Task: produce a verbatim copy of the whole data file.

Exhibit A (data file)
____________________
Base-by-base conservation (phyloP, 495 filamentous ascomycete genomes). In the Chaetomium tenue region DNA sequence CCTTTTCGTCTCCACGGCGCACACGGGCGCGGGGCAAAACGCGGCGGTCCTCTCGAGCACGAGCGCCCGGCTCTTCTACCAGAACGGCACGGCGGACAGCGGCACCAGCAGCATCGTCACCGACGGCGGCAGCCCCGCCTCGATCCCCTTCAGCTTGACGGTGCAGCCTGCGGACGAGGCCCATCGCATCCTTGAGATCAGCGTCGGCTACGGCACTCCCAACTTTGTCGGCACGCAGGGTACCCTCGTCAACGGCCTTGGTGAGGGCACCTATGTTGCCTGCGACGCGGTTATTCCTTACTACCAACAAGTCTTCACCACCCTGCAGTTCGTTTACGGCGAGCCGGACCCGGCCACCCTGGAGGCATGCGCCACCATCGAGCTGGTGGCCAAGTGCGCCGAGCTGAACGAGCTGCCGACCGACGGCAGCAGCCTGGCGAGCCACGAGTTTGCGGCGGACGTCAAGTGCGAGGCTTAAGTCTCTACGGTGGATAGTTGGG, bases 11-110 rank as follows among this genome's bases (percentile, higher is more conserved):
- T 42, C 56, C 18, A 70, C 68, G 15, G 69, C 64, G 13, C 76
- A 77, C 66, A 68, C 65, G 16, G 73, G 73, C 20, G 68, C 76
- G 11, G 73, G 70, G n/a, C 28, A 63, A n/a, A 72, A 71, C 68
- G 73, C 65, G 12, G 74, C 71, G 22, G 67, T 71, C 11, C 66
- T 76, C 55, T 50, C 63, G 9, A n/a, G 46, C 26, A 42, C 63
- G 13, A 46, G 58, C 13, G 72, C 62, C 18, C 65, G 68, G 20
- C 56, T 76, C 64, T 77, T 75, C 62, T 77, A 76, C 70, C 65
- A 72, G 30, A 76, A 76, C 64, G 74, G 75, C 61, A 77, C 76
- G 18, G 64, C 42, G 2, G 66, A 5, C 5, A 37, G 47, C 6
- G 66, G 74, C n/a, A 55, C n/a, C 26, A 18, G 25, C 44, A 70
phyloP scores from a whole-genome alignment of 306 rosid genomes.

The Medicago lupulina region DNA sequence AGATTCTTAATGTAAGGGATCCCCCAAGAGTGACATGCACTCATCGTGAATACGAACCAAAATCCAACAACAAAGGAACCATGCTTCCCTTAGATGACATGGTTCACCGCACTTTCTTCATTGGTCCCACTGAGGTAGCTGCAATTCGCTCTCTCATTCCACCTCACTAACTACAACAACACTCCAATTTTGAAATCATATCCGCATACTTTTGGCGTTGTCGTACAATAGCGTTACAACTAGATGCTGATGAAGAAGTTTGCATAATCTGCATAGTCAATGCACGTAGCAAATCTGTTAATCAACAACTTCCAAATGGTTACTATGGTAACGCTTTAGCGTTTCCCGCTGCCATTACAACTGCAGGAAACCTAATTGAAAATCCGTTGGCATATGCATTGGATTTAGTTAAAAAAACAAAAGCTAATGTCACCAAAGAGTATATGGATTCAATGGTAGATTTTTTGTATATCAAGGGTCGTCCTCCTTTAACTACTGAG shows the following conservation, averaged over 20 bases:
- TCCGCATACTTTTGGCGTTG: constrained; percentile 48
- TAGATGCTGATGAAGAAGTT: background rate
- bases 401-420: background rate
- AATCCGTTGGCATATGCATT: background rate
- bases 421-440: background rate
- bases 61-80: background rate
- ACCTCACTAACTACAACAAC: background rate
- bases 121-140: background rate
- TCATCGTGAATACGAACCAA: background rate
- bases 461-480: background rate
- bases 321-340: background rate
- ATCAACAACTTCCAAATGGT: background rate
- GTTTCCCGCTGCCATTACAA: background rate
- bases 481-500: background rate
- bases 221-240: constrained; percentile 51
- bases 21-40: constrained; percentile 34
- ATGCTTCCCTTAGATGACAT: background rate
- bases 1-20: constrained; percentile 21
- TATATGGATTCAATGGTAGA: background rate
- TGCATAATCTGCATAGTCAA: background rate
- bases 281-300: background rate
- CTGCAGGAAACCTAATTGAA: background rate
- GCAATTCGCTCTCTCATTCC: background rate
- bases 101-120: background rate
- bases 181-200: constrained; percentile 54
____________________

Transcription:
Base-by-base conservation (phyloP, 495 filamentous ascomycete genomes). In the Chaetomium tenue region DNA sequence CCTTTTCGTCTCCACGGCGCACACGGGCGCGGGGCAAAACGCGGCGGTCCTCTCGAGCACGAGCGCCCGGCTCTTCTACCAGAACGGCACGGCGGACAGCGGCACCAGCAGCATCGTCACCGACGGCGGCAGCCCCGCCTCGATCCCCTTCAGCTTGACGGTGCAGCCTGCGGACGAGGCCCATCGCATCCTTGAGATCAGCGTCGGCTACGGCACTCCCAACTTTGTCGGCACGCAGGGTACCCTCGTCAACGGCCTTGGTGAGGGCACCTATGTTGCCTGCGACGCGGTTATTCCTTACTACCAACAAGTCTTCACCACCCTGCAGTTCGTTTACGGCGAGCCGGACCCGGCCACCCTGGAGGCATGCGCCACCATCGAGCTGGTGGCCAAGTGCGCCGAGCTGAACGAGCTGCCGACCGACGGCAGCAGCCTGGCGAGCCACGAGTTTGCGGCGGACGTCAAGTGCGAGGCTTAAGTCTCTACGGTGGATAGTTGGG, bases 11-110 rank as follows among this genome's bases (percentile, higher is more conserved):
- T 42, C 56, C 18, A 70, C 68, G 15, G 69, C 64, G 13, C 76
- A 77, C 66, A 68, C 65, G 16, G 73, G 73, C 20, G 68, C 76
- G 11, G 73, G 70, G n/a, C 28, A 63, A n/a, A 72, A 71, C 68
- G 73, C 65, G 12, G 74, C 71, G 22, G 67, T 71, C 11, C 66
- T 76, C 55, T 50, C 63, G 9, A n/a, G 46, C 26, A 42, C 63
- G 13, A 46, G 58, C 13, G 72, C 62, C 18, C 65, G 68, G 20
- C 56, T 76, C 64, T 77, T 75, C 62, T 77, A 76, C 70, C 65
- A 72, G 30, A 76, A 76, C 64, G 74, G 75, C 61, A 77, C 76
- G 18, G 64, C 42, G 2, G 66, A 5, C 5, A 37, G 47, C 6
- G 66, G 74, C n/a, A 55, C n/a, C 26, A 18, G 25, C 44, A 70
phyloP scores from a whole-genome alignment of 306 rosid genomes.

The Medicago lupulina region DNA sequence AGATTCTTAATGTAAGGGATCCCCCAAGAGTGACATGCACTCATCGTGAATACGAACCAAAATCCAACAACAAAGGAACCATGCTTCCCTTAGATGACATGGTTCACCGCACTTTCTTCATTGGTCCCACTGAGGTAGCTGCAATTCGCTCTCTCATTCCACCTCACTAACTACAACAACACTCCAATTTTGAAATCATATCCGCATACTTTTGGCGTTGTCGTACAATAGCGTTACAACTAGATGCTGATGAAGAAGTTTGCATAATCTGCATAGTCAATGCACGTAGCAAATCTGTTAATCAACAACTTCCAAATGGTTACTATGGTAACGCTTTAGCGTTTCCCGCTGCCATTACAACTGCAGGAAACCTAATTGAAAATCCGTTGGCATATGCATTGGATTTAGTTAAAAAAACAAAAGCTAATGTCACCAAAGAGTATATGGATTCAATGGTAGATTTTTTGTATATCAAGGGTCGTCCTCCTTTAACTACTGAG shows the following conservation, averaged over 20 bases:
- TCCGCATACTTTTGGCGTTG: constrained; percentile 48
- TAGATGCTGATGAAGAAGTT: background rate
- bases 401-420: background rate
- AATCCGTTGGCATATGCATT: background rate
- bases 421-440: background rate
- bases 61-80: background rate
- ACCTCACTAACTACAACAAC: background rate
- bases 121-140: background rate
- TCATCGTGAATACGAACCAA: background rate
- bases 461-480: background rate
- bases 321-340: background rate
- ATCAACAACTTCCAAATGGT: background rate
- GTTTCCCGCTGCCATTACAA: background rate
- bases 481-500: background rate
- bases 221-240: constrained; percentile 51
- bases 21-40: constrained; percentile 34
- ATGCTTCCCTTAGATGACAT: background rate
- bases 1-20: constrained; percentile 21
- TATATGGATTCAATGGTAGA: background rate
- TGCATAATCTGCATAGTCAA: background rate
- bases 281-300: background rate
- CTGCAGGAAACCTAATTGAA: background rate
- GCAATTCGCTCTCTCATTCC: background rate
- bases 101-120: background rate
- bases 181-200: constrained; percentile 54